[OS X TeX] How do I instal Mathtime fonts?

Peter Erwin erwin at ll.iac.es
Tue Mar 12 17:50:55 EST 2002

Hi Tore,

>I am still confused (but much less so than 8 hours ago). PostScript 
>fonts require two separate files, one outline file (.pfb) and one 
>metrics file (.pfm), right? I assume that the .pfm can be converted 
>to TeX metrics (.tfm), but what about .pfb? I expect it's here the 
>real work is burried and consequently that .pfb files have a certain 
>marked potential. Bruno mentioned CMacTeX as a possible source for 
>.pfb files, but I'm a Mac newbie and have no previous Mac 
>installation of TeX (could not find any PostScript fonts on my teTeX 
>distribution either). Should I buy the .pfb files from Y&Y, or maybe 
>Blue Sky Research, or is there a clone which can be downloaded? And 
>since we are talking fonts:

CMacTeX has some utility programs which will convert Macintosh printer fonts
(aka LaserWriter or LWFN files) into pfa or pfb format.  But you *do* 
need to have the
Macintosh printer font files first...

(On the CTAN archive, you can find a set of Unix font utilities 
called t1utils, which
will compile and run on MacOS X, if you have the Developer Tools 
installed.  But
they have to be run via command-line in the Terminal, so that may not be what
people want.   I imagine that the CMacTeX utilities are nice GUI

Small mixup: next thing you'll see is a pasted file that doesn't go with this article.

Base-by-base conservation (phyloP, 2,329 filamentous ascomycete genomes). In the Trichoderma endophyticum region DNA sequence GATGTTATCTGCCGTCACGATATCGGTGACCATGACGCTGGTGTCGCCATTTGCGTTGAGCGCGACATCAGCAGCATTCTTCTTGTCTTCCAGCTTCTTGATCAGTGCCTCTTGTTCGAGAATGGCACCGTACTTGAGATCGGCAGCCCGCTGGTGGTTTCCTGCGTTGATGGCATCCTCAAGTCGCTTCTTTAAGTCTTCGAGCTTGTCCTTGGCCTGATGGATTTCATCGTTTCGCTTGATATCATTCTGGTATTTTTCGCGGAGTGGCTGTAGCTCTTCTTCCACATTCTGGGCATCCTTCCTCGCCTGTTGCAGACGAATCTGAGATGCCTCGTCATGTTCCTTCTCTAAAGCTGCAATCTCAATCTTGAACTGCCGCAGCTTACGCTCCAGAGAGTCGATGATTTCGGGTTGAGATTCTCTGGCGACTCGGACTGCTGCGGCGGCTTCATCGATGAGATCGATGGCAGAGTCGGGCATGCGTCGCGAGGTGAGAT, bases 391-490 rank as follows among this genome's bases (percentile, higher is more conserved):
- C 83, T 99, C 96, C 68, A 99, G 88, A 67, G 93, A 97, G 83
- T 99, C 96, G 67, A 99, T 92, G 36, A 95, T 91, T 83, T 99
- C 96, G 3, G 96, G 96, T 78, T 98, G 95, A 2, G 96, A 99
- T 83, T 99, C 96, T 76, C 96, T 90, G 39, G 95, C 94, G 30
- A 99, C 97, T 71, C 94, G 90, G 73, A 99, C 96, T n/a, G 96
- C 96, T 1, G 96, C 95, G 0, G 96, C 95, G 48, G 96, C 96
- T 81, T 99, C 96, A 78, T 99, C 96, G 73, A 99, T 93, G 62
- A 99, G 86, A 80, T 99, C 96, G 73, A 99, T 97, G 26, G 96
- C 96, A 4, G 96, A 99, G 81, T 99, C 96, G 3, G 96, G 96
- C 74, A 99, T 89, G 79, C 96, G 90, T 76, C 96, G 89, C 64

versions of these.)

If you have a normal teTeX installation (such as Gerben Wierda's), 
there should be
some pfb files in the subdirectories under:
For example, there are pfb files for Utopia in adobe/utopia/, the Blue Sky
PostScript versions of Computer Modern are in bluesky/cm/, etc.  But 
the MathTime
fonts won't be there, because they're not free!

You can buy Macintosh versions of the MathTime fonts from Blue Sky 
(or you could a
year ago, which is when I got mine), though they come (or came) on a 
floppy disk(!).
You could then use the CMacTeX utilities (or the command-line t1utils programs)
to generate pfb files from the MathTime printer font files; you would 
then install
these in the appropriate subdirectory (as earlier posts have described).
Possibly you could buy the pfb files directly from Y&Y, I don't know.

>1) It is PostScript 1 and not PostScript 3?
Type 1, yes, unless I'm really mistaken.

>2) Is TrueType a viable option to PostScript fonts, or is PostScript 

I don't know what the current situation is, but as of a few years ago 
PostScript was still
considered a better format for fonts.  I don't think there's anything 
that *prevents*
a TrueType font from being as good as PostScript, but most 
professional design work
is/was done with PostScript, and some service bureaus prefer not to 
process files with
TrueType fonts in them.  Consequently, most professionally designed fonts
are available in PostScript (though I imagine Adobe is pushing OpenType these
days).  Apparently the TrueType mathematical formulation is less 
elegant in some
respects: shapes require more description, so font files are larger.

I'm not aware of any standard way to use TrueType fonts directly with TeX;
there *are* utilities to convert TrueType fonts to PostScript, so it 
should be possible to
go from TrueType fonts to something TeX can use, if you had a TrueType font you
really wanted to use.

Incidently, if you're looking for alternatives to Computer Modern for 
there is the possibility of Palatino + Math Pazo (a set of 
mathematical fonts designed
to match Palatino).  They should be part of your teTeX installation; try

Peter Erwin                   Instituto de Astrofisica de Canarias
erwin at ll.iac.es               C/ Via Lactea s/n
tel. +34 922 605 244          38200 La Laguna, Tenerife, Spain

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